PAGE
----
REVIEW: The Flash, S6E3 – Dead Man Running

flash 603 dead man running iris cisco

In “Dead Man Running,” characters on The Flash deal with impending death in different ways. Given how emotional the first two episodes of the season were, it may come as a surprise that this one was… Not so much. Instead, Frost (Danielle Panabaker) took a petty approach to the upcoming Crisis while Ramsey (Sendhil Ramamurthy) thought about doing things Barry’s (Grant Gustin) way for ten seconds.

flash 603 dead man running ramsey

They’re dead men running, get it?

The Ramsey and Barry parallels were strong, albeit overdone, so we’ll start there. “Dead Man Running” refers to the literal walking corpse Ramsey revived with his dark matter, but it also encompasses the paths these two men take on their march towards death. Barry has already accepted that this is only way to save the world – nay, the multiverse – while Ramsey is sinking further into darkness in order to save his own skin. They confront this directly in the episode, and if it hadn’t been for the appearance of one pesky undead servant, Barry might have convinced Ramsey to give love a chance.

What at first felt like a disappointing rehash of Barry trusting the wrong person and letting him onto the team quickly turned out to be another chance to show off the Flash’s quick thinking. By bringing Ramsey into STAR Labs, Barry was able to catch him stealing dark matter and try talk some sense into him. Unfortunately, Ramsey soon realized the zombie he created last week actually responded to his commands – and that dark matter the ability to heal his HLH cells – so he’s off to collect more power by the end of “Dead Man Running.”

flash 603 dead man running frost

Frost isn’t ready to let go of Caitlin’s life…

The rest of the A plot was devoted to Frost nearly derailing her ‘killer’ rebranding upon learning she wouldn’t get to live Caitlin’s life much longer. There are a few reasons this element of The Flash didn’t work for me: one being that Panabaker’s lack of range left Frost’s meltdown feeling a little shallow. Of course, it didn’t help that the audience already knows everyone but Barry will survive, so it’s hard to have patience with her tantrum when there’s no reason for it. Finally, she’s the one with the weakest connection to Barry, so the reveal of his demise would have been much more powerful had it been in front of Cisco or Joe. On the bright side, it showed off how much Barry has grown as a teacher. It also gave the show an excuse to throw a birthday party at the end, so that we could see our characters let loose if only for half a scene.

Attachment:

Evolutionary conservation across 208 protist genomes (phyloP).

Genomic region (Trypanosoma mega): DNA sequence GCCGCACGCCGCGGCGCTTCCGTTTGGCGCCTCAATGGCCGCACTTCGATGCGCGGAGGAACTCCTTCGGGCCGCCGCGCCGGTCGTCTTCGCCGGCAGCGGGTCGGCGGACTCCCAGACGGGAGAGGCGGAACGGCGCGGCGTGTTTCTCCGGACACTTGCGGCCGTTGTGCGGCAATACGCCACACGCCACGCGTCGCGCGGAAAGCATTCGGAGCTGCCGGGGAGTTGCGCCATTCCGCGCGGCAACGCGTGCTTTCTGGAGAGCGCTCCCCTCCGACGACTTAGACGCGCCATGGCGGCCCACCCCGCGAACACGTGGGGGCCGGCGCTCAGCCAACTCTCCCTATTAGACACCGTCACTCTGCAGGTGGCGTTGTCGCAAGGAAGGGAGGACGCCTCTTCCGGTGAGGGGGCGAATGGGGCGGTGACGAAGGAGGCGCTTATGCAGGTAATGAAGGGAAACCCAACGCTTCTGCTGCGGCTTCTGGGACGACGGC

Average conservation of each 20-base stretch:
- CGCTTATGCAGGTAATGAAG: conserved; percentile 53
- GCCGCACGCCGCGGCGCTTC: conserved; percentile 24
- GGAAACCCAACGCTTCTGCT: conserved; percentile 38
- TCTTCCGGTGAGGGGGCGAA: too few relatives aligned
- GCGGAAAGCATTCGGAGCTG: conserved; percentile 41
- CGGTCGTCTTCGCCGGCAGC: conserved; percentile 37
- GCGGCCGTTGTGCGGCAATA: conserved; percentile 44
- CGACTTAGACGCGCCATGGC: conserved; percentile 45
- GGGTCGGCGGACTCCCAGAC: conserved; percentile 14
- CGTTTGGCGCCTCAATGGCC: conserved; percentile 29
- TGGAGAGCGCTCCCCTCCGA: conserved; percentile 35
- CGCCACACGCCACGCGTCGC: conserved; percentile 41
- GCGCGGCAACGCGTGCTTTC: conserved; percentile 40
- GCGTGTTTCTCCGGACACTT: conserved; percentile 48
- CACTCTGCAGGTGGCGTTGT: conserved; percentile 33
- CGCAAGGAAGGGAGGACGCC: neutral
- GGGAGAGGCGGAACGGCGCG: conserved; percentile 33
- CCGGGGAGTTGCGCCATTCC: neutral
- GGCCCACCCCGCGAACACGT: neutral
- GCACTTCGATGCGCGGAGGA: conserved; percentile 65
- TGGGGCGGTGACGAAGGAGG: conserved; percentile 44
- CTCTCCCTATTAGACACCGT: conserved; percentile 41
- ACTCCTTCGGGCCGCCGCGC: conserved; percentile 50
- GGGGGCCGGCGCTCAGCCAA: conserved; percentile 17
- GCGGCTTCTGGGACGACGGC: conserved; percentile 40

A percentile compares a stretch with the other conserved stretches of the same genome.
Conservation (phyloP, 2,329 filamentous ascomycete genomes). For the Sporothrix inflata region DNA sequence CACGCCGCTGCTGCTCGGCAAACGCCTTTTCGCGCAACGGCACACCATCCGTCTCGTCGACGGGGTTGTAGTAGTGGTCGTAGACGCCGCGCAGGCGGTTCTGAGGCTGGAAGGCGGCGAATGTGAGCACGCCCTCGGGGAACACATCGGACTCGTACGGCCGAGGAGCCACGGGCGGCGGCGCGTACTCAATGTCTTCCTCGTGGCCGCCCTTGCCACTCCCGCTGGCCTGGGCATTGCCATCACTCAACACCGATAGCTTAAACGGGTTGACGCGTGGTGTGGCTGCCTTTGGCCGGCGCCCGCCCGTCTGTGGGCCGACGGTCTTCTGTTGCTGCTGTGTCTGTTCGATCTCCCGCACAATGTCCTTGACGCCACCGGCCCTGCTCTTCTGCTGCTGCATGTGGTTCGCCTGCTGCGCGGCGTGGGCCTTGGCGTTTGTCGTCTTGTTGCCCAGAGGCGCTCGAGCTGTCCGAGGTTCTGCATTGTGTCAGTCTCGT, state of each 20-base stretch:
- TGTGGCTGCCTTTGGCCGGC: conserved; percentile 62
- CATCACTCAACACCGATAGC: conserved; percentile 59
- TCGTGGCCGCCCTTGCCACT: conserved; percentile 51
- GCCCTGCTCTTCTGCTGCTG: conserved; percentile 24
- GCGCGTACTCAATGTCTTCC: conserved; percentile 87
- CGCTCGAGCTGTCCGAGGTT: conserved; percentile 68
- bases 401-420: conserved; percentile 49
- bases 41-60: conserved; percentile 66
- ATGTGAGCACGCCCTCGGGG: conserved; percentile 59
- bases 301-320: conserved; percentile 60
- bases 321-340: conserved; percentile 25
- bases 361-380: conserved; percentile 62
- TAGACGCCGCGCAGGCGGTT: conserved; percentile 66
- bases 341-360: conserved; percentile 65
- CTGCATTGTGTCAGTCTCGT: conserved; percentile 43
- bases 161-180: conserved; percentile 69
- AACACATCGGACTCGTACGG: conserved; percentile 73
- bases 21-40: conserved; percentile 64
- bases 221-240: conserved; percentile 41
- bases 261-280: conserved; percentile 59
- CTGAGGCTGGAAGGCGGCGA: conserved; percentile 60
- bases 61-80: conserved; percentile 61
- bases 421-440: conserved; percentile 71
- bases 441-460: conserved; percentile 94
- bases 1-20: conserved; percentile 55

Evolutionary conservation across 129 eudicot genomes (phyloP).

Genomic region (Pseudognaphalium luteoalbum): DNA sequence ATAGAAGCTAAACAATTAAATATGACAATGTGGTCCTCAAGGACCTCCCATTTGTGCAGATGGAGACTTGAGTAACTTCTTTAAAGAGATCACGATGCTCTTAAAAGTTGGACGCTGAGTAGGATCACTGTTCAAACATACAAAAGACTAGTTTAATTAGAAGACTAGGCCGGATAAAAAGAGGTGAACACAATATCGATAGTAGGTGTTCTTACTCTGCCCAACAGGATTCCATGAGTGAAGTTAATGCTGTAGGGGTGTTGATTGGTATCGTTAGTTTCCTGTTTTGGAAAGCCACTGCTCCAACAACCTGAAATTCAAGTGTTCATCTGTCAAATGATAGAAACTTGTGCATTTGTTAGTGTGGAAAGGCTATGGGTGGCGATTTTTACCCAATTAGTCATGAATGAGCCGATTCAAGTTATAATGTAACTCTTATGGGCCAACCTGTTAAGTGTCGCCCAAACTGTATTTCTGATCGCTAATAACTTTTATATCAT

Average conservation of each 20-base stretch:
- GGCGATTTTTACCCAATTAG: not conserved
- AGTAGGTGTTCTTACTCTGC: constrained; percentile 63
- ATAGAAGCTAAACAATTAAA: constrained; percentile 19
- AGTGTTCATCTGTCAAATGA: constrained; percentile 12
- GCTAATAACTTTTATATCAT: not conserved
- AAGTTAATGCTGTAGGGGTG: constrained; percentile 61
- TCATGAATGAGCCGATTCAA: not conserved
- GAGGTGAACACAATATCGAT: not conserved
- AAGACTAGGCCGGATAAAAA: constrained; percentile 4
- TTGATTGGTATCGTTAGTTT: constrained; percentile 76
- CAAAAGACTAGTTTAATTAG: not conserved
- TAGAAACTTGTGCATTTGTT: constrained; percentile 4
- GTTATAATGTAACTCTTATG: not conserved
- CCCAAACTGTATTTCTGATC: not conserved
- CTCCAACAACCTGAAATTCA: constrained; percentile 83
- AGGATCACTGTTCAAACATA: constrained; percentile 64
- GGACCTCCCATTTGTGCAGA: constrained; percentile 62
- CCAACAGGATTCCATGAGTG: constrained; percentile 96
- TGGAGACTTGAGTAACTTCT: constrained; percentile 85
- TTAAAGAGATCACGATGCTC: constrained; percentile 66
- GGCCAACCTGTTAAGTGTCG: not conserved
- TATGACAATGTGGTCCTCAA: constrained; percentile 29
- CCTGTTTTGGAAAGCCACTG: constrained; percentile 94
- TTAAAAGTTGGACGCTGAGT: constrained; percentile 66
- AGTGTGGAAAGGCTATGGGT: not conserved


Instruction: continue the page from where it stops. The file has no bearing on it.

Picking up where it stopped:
“Dead Man Running” divvied up the rest of the episode among two other plots that, now that I think of it, could also be plays on the title. First, Allegra brought Iris (Candice Patton) a hot tip on the supposedly dead Wells (Tom Cavanagh) running around town, which Iris immediately set out to investigate with Cisco (Carlos Valdes). I’m no fan of the countless iterations of Harrisons, but this Indiana Jones knock-off is off to a good start. Not only did he bring a whiff of intrigue with his talk of Eternium and potential Sandman connections, but he also provided a source of conflict for Iris and her newest cub reporter. The only problem was that so little time was devoted to the story that it didn’t really conclude before the credits rolled.

Last but not least, Ralph (Hartley Sawyer) uncovers that his mother has been ‘killing off’ her boyfriends when they run out on her or vice versa. In the process of finding her innocent of a robbery, he and Cecile (Danielle Horton) learn that Mommy Dearest lied to Ralph every time one of her relationships ended. All because his father’s departure traumatized him as a youth, leading her to think death would be a better explanation for the lack of goodbyes. It’s a strangely conceived plot, but it’s well-executed for the most part and leaves the door open for Ralph to find love in the form of Sue Dearbon sooner rather than later.

“Dead Man Running” is something of a disappointment in comparison to the last two weeks of The Flash, but at least things are still on track for an exciting battle against Bloodwork and the epic crossover soon after. If nothing else, the new showrunner keeps proving he knows how to spread the storyline wealth and find levity without going overboard.